An outlet for creativity. An avenue for self-expression. A stage for entertaining audiences.
Plenty of similarities crisscross the professional worlds of music and cooking. The working conditions tend to be sweaty and run late into the night, fueled by a nonstop rush of adrenaline. Both attract renegade spirits, types too restless to sit in an office cubicle for the better part of eight hours. Cramped conditions are the norm, whether it’s a touring van that can barely fit a band and its gear, or the typical mosh pit of a kitchen where cooks incessantly bump into one another. A successful night, whether it’s a band or restaurant crew, depends on timing and teamwork.
Mike Thiemann has found success in both venues. The chef and co-owner of Mother and the upcoming Empress Tavern was a well-known drummer in local punk and indie-rock circles before emerging as a culinary figurehead in Sacramento.
“There’s a reason why we end up in the kitchen,” Thiemann said of musicians. “It’s a world of misfits, but there’s successful misfits. I’m not saying we’re all (messed up), but there’s a reason why we’re here. We want to use our hands and be creative.”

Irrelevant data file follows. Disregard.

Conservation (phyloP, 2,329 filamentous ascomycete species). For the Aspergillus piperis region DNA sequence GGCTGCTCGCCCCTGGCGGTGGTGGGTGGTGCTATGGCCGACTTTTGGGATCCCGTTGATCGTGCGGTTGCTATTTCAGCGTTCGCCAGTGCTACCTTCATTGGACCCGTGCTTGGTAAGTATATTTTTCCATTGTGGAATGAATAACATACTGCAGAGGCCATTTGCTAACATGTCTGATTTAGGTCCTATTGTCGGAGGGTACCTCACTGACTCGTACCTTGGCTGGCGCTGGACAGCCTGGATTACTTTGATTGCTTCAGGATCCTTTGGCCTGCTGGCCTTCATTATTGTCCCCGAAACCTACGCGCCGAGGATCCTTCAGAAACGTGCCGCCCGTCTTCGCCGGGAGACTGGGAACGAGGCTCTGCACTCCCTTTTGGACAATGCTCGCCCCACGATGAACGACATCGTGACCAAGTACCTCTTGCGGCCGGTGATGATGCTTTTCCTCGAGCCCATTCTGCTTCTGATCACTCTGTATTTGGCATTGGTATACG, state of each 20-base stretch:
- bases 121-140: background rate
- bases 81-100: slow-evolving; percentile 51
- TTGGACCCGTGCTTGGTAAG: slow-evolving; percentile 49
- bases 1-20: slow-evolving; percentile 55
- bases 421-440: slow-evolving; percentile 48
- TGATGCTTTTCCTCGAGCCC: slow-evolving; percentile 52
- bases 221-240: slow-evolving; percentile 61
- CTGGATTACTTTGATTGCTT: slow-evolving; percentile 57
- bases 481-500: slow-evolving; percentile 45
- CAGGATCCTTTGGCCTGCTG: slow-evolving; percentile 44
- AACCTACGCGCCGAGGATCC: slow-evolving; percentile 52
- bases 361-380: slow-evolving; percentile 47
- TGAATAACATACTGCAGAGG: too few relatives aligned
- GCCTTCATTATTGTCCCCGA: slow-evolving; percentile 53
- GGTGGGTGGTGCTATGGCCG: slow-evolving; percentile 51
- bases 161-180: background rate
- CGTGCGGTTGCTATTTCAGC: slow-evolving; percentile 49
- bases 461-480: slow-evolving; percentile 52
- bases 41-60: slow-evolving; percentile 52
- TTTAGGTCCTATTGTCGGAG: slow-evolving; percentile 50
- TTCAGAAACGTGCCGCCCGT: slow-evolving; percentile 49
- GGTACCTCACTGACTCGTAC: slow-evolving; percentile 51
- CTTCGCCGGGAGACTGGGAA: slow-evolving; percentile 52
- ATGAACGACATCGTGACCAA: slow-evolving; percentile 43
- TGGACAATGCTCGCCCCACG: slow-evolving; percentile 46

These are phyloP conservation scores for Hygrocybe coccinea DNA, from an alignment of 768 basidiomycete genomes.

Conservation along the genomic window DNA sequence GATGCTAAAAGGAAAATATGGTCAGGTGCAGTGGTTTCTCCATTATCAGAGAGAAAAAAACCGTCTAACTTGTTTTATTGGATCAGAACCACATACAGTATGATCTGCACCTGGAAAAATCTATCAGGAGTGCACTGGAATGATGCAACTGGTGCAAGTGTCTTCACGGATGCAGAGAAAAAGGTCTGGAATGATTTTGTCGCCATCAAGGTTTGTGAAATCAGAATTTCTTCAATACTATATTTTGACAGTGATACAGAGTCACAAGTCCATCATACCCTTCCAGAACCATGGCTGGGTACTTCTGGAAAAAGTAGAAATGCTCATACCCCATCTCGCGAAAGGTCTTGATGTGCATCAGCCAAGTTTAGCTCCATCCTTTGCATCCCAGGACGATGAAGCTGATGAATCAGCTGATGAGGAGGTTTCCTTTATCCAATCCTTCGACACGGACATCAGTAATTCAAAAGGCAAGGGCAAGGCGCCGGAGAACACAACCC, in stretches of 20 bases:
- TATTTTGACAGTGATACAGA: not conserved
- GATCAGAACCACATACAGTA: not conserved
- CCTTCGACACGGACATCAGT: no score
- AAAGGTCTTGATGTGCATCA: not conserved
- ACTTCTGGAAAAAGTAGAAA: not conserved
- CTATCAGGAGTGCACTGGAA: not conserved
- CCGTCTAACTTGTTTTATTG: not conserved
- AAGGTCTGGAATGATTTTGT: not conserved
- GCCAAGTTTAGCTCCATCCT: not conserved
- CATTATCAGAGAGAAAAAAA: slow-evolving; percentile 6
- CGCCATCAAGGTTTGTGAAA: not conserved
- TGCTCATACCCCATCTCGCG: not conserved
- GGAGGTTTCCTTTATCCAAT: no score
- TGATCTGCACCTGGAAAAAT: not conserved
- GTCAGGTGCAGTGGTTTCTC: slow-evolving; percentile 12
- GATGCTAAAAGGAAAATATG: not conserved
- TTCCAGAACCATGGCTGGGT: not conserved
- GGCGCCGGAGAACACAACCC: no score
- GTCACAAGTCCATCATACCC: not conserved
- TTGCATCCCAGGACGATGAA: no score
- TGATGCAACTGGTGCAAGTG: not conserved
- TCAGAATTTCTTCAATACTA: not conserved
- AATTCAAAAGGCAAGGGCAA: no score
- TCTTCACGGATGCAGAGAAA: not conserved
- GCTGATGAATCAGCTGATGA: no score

Several well-known musicians have made the transition from playing with instruments to playing with knives. Greg Norton, bassist for the seminal punkers Hüsker Dü, turned to a chef career after the band broke up in the late-1980s. Other musicians who have found their calling in the restaurant industry include Warren Oakes, former drummer for Against Me!, who co-owns Boca Fiesta restaurant in Florida. Brooks Headley, ex-drummer of Born Against, now serves as executive pastry chef for Del Posto in New York City.
Like music, food is a way to connect with people.
“It’s that immediate gratification,” said Thiemann. “People appreciate your songs at a show and it’s cool. You get the same thing when you cook for people. They’re immediately stoked.”